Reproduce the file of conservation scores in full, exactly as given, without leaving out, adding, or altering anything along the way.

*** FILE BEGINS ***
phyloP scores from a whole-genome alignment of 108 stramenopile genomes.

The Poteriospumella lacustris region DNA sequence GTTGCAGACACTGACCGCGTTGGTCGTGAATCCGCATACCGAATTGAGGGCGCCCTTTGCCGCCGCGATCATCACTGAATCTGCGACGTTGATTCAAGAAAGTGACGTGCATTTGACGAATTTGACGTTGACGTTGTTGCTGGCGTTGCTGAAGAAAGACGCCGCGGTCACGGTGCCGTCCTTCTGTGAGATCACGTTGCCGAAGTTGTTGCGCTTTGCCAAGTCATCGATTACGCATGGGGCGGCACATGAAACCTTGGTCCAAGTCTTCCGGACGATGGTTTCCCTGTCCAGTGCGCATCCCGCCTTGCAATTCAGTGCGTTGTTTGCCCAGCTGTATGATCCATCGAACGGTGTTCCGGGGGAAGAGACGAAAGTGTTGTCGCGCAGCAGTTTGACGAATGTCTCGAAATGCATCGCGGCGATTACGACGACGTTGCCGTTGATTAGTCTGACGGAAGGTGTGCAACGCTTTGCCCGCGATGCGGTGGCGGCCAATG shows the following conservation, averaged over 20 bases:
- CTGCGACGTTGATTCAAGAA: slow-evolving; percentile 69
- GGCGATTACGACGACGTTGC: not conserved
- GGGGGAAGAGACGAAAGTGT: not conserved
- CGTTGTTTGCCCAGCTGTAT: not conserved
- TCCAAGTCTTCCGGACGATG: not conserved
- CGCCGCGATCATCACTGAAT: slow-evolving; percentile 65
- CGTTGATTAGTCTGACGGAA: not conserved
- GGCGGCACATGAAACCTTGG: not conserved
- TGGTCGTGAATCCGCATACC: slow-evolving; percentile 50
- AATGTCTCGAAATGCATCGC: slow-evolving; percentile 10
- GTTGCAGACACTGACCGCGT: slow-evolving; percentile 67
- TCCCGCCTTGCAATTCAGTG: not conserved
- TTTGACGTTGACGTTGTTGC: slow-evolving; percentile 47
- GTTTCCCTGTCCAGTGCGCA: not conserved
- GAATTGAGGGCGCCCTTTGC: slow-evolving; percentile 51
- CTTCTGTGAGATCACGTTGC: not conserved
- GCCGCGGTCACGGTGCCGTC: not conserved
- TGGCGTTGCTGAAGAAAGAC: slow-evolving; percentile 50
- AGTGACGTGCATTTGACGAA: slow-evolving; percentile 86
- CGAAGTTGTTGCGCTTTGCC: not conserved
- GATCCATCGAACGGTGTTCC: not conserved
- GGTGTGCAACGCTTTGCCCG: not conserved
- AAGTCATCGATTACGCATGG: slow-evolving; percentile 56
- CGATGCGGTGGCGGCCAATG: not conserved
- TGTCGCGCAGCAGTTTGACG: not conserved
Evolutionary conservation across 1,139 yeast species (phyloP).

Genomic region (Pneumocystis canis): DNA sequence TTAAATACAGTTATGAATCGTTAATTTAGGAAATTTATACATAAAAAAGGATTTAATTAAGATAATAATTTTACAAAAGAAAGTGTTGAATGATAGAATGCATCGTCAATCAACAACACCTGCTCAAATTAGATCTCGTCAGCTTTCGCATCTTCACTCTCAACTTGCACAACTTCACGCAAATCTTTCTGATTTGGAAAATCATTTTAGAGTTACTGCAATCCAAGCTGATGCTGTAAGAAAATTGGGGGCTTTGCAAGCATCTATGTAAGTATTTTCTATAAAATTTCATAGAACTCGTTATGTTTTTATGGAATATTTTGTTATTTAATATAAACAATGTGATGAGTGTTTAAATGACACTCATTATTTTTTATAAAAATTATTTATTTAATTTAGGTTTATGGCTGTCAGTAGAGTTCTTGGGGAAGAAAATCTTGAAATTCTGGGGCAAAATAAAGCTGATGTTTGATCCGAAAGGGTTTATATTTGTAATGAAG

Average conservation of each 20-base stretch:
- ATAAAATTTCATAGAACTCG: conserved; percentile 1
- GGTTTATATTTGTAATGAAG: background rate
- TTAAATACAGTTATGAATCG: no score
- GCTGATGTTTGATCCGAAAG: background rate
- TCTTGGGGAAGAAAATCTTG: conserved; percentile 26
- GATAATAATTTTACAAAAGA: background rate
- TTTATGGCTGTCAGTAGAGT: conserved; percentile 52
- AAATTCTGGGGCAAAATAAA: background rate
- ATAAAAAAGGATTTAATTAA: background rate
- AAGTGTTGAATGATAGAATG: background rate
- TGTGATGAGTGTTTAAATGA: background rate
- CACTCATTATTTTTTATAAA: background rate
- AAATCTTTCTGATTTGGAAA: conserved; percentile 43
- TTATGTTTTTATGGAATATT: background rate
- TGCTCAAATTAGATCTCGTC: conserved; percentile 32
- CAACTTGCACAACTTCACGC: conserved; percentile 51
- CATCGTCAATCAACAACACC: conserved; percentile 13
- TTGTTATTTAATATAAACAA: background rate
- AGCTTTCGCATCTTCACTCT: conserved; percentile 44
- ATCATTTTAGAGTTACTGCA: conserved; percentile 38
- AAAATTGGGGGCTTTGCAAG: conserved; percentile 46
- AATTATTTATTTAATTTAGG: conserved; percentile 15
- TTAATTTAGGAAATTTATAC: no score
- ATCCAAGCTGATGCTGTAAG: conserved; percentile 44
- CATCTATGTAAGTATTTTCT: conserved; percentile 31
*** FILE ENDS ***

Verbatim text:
phyloP scores from a whole-genome alignment of 108 stramenopile genomes.

The Poteriospumella lacustris region DNA sequence GTTGCAGACACTGACCGCGTTGGTCGTGAATCCGCATACCGAATTGAGGGCGCCCTTTGCCGCCGCGATCATCACTGAATCTGCGACGTTGATTCAAGAAAGTGACGTGCATTTGACGAATTTGACGTTGACGTTGTTGCTGGCGTTGCTGAAGAAAGACGCCGCGGTCACGGTGCCGTCCTTCTGTGAGATCACGTTGCCGAAGTTGTTGCGCTTTGCCAAGTCATCGATTACGCATGGGGCGGCACATGAAACCTTGGTCCAAGTCTTCCGGACGATGGTTTCCCTGTCCAGTGCGCATCCCGCCTTGCAATTCAGTGCGTTGTTTGCCCAGCTGTATGATCCATCGAACGGTGTTCCGGGGGAAGAGACGAAAGTGTTGTCGCGCAGCAGTTTGACGAATGTCTCGAAATGCATCGCGGCGATTACGACGACGTTGCCGTTGATTAGTCTGACGGAAGGTGTGCAACGCTTTGCCCGCGATGCGGTGGCGGCCAATG shows the following conservation, averaged over 20 bases:
- CTGCGACGTTGATTCAAGAA: slow-evolving; percentile 69
- GGCGATTACGACGACGTTGC: not conserved
- GGGGGAAGAGACGAAAGTGT: not conserved
- CGTTGTTTGCCCAGCTGTAT: not conserved
- TCCAAGTCTTCCGGACGATG: not conserved
- CGCCGCGATCATCACTGAAT: slow-evolving; percentile 65
- CGTTGATTAGTCTGACGGAA: not conserved
- GGCGGCACATGAAACCTTGG: not conserved
- TGGTCGTGAATCCGCATACC: slow-evolving; percentile 50
- AATGTCTCGAAATGCATCGC: slow-evolving; percentile 10
- GTTGCAGACACTGACCGCGT: slow-evolving; percentile 67
- TCCCGCCTTGCAATTCAGTG: not conserved
- TTTGACGTTGACGTTGTTGC: slow-evolving; percentile 47
- GTTTCCCTGTCCAGTGCGCA: not conserved
- GAATTGAGGGCGCCCTTTGC: slow-evolving; percentile 51
- CTTCTGTGAGATCACGTTGC: not conserved
- GCCGCGGTCACGGTGCCGTC: not conserved
- TGGCGTTGCTGAAGAAAGAC: slow-evolving; percentile 50
- AGTGACGTGCATTTGACGAA: slow-evolving; percentile 86
- CGAAGTTGTTGCGCTTTGCC: not conserved
- GATCCATCGAACGGTGTTCC: not conserved
- GGTGTGCAACGCTTTGCCCG: not conserved
- AAGTCATCGATTACGCATGG: slow-evolving; percentile 56
- CGATGCGGTGGCGGCCAATG: not conserved
- TGTCGCGCAGCAGTTTGACG: not conserved
Evolutionary conservation across 1,139 yeast species (phyloP).

Genomic region (Pneumocystis canis): DNA sequence TTAAATACAGTTATGAATCGTTAATTTAGGAAATTTATACATAAAAAAGGATTTAATTAAGATAATAATTTTACAAAAGAAAGTGTTGAATGATAGAATGCATCGTCAATCAACAACACCTGCTCAAATTAGATCTCGTCAGCTTTCGCATCTTCACTCTCAACTTGCACAACTTCACGCAAATCTTTCTGATTTGGAAAATCATTTTAGAGTTACTGCAATCCAAGCTGATGCTGTAAGAAAATTGGGGGCTTTGCAAGCATCTATGTAAGTATTTTCTATAAAATTTCATAGAACTCGTTATGTTTTTATGGAATATTTTGTTATTTAATATAAACAATGTGATGAGTGTTTAAATGACACTCATTATTTTTTATAAAAATTATTTATTTAATTTAGGTTTATGGCTGTCAGTAGAGTTCTTGGGGAAGAAAATCTTGAAATTCTGGGGCAAAATAAAGCTGATGTTTGATCCGAAAGGGTTTATATTTGTAATGAAG

Average conservation of each 20-base stretch:
- ATAAAATTTCATAGAACTCG: conserved; percentile 1
- GGTTTATATTTGTAATGAAG: background rate
- TTAAATACAGTTATGAATCG: no score
- GCTGATGTTTGATCCGAAAG: background rate
- TCTTGGGGAAGAAAATCTTG: conserved; percentile 26
- GATAATAATTTTACAAAAGA: background rate
- TTTATGGCTGTCAGTAGAGT: conserved; percentile 52
- AAATTCTGGGGCAAAATAAA: background rate
- ATAAAAAAGGATTTAATTAA: background rate
- AAGTGTTGAATGATAGAATG: background rate
- TGTGATGAGTGTTTAAATGA: background rate
- CACTCATTATTTTTTATAAA: background rate
- AAATCTTTCTGATTTGGAAA: conserved; percentile 43
- TTATGTTTTTATGGAATATT: background rate
- TGCTCAAATTAGATCTCGTC: conserved; percentile 32
- CAACTTGCACAACTTCACGC: conserved; percentile 51
- CATCGTCAATCAACAACACC: conserved; percentile 13
- TTGTTATTTAATATAAACAA: background rate
- AGCTTTCGCATCTTCACTCT: conserved; percentile 44
- ATCATTTTAGAGTTACTGCA: conserved; percentile 38
- AAAATTGGGGGCTTTGCAAG: conserved; percentile 46
- AATTATTTATTTAATTTAGG: conserved; percentile 15
- TTAATTTAGGAAATTTATAC: no score
- ATCCAAGCTGATGCTGTAAG: conserved; percentile 44
- CATCTATGTAAGTATTTTCT: conserved; percentile 31